This marriage notion of Griffiths has been often lauded by his followers as some sort of a deeper spiritual synthesis. A reviewer of a hagiographic video on Griffiths says:

The persistent theme throughout is of the union of opposites: East and West, Christianity and Hinduism (and other religions), right brain / left brain, masculine / feminine, rational / intuitive. — (Beatrice Bruteau, Film Review: “A Human Search: The Life of Father Bede Griffiths, The Golden String”, Bulletin of the Bede Griffiths Trust, Vol. I, No. I, Spring 1994, p.7)

However, a study of the origin of this theme in its formative stages in the works of Griffiths, reveals more colonial prejudice and personal pathos than any genuine spiritual need for the harmony of deeper opposites. To Griffiths, though Hinduism had “affection and natural grace” it lacked being “honest, straightforward, just and reliable” These qualities of Hinduism, he identified with the feminine and found the British element masculine. He wrote:

I feel in a sense they are our opposites—it is male versus female—conscious versus unconscious, and it is not easy to marry with them. Yet this is what we ought to have done for their own sake.… — (Bede Griffiths’ letter dated 6.6.1959)

He would reveal later that in seeking the feminine in India he was also resolving a personal crisis:

…I am sure that my problem is that of the anima. At school we were brought up in a totally masculine world. We scarcely even referred to a mother or sister and a mother was known as ‘the mater’. We never saw girls or women (except for the matron). … Unfortunately, there were not many feminine contacts at home either, so altogether I was starved…. That is why people like Cherian and Stephen attract me—and why India attracts me. People here all live from the anima.… Hence all the lying and cheating and stealing, and a lack of moral integrity. — (Bede Griffiths’ letter dated 15.10.1961) 

Repressed sex was also bothering him. After a stroke in the early 1990s he explained:

It is your flesh and your blood that this has to penetrate. It then moves down through the sex region. That is very important too, because that tends to be suppressed. In my own experience it was very much repressed. I am rediscovering the whole sexual dimension of life at the age of eighty-six, really. And that also means discovering the feminine. — (Bede Griffiths quoted in “Self-Surrender and Self-Realization in Bede Griffiths” by Bruno Barnhart, The Golden String Newsletter, Vol. 6,  No. 2)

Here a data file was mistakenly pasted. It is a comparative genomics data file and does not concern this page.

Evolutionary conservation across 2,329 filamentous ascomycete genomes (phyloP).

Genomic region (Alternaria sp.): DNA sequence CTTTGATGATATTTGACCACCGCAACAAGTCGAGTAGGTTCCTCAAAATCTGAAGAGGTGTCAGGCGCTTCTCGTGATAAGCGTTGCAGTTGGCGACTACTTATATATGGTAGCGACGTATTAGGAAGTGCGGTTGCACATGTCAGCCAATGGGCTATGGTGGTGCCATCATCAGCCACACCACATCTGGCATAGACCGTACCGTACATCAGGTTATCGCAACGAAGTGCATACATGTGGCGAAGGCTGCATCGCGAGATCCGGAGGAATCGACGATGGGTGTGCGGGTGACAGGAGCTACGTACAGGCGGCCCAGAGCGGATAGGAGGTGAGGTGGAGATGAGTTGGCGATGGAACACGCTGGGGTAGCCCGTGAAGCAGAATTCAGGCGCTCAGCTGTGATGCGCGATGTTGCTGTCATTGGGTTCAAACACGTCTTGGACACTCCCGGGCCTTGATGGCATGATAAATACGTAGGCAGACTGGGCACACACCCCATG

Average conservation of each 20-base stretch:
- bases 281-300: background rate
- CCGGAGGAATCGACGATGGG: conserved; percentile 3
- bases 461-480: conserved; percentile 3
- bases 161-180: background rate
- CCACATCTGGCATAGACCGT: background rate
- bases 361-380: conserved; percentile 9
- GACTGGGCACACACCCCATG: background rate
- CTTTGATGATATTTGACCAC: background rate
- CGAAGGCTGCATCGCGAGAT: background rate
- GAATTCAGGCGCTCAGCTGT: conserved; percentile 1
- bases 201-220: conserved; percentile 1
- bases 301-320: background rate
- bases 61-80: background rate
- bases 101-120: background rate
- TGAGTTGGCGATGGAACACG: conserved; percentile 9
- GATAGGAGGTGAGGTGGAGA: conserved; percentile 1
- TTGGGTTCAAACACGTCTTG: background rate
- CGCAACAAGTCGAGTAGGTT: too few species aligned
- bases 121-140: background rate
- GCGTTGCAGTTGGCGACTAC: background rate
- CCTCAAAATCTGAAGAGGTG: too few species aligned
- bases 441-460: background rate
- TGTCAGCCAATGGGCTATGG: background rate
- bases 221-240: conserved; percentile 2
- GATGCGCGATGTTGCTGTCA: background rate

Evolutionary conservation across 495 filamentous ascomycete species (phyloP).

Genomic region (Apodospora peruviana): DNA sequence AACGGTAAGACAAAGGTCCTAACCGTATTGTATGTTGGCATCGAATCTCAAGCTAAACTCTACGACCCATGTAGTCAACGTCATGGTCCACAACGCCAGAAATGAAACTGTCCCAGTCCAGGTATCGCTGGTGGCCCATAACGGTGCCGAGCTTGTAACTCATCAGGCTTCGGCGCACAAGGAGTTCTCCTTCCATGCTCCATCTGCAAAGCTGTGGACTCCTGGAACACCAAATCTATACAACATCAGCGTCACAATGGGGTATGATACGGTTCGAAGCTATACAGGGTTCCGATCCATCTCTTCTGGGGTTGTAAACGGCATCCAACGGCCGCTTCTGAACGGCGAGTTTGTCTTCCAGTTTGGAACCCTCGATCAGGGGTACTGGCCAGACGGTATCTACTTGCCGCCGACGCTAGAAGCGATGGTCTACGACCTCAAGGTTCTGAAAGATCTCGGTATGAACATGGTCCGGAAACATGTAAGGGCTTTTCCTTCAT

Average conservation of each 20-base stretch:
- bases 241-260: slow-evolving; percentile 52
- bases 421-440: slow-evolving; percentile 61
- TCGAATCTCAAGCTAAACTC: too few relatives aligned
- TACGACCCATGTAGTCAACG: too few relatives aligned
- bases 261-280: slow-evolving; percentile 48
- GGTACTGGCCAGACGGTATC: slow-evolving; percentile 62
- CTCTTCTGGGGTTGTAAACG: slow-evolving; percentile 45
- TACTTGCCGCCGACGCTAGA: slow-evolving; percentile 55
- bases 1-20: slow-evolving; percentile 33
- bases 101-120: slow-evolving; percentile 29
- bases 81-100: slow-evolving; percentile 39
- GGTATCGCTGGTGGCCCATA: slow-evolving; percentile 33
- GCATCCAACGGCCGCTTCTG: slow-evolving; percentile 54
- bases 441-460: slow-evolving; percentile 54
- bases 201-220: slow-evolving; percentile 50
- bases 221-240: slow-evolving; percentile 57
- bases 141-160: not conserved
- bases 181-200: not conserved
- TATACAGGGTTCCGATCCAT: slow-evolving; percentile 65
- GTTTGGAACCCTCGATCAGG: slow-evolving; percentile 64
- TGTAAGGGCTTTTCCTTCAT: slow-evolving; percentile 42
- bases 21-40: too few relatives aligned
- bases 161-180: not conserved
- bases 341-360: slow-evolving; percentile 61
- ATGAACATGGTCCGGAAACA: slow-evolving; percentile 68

One wonders if his attacks on Sri Krishna and Shiva as well as his stereotyping of Hindus and India as lacking moral sense, being dishonest, etc. were more the amalgamation of his own repressed sexuality combined with the colonial theology. He wrote that he was starved of the feminine. Was his conversion attempts then elaborate predatory rituals on the nation and culture perceived as the feminine prey? In fact in the current context one has to ask if these innate tendencies of Catholic Church are what making the priests turn predatory paedophiles on their own flock?

Is it time for Hindus to reverse the direction and do a fulfillment mission on Christianity? Perhaps what Christianity needs is the replacement of a crucified Christ by a dancing Siva or a Krishna whose melody can redeem the Church of its repressed sexuality?

Despite Griffiths and his acolytes claiming that the so-called “Christian Advaita” was deeper than Sankara’s Advaita, Cyprian Consiglio, another Catholic theologian, found him saying in his previous interviews that Griffiths thought Abhishiktananda “went too far”.

Appropriating the Vision of New Physics

Meanwhile, new developments were happening in physics which had theological consequences for Christianity. Griffiths was painfully aware that Hinduism even with no institutional mechanism like the Church was able to get itself into a constructive dialogue with the philosophical impacts of New Physics. Griffiths was equally aware of the deficiencies of his own Christian theology. He noted: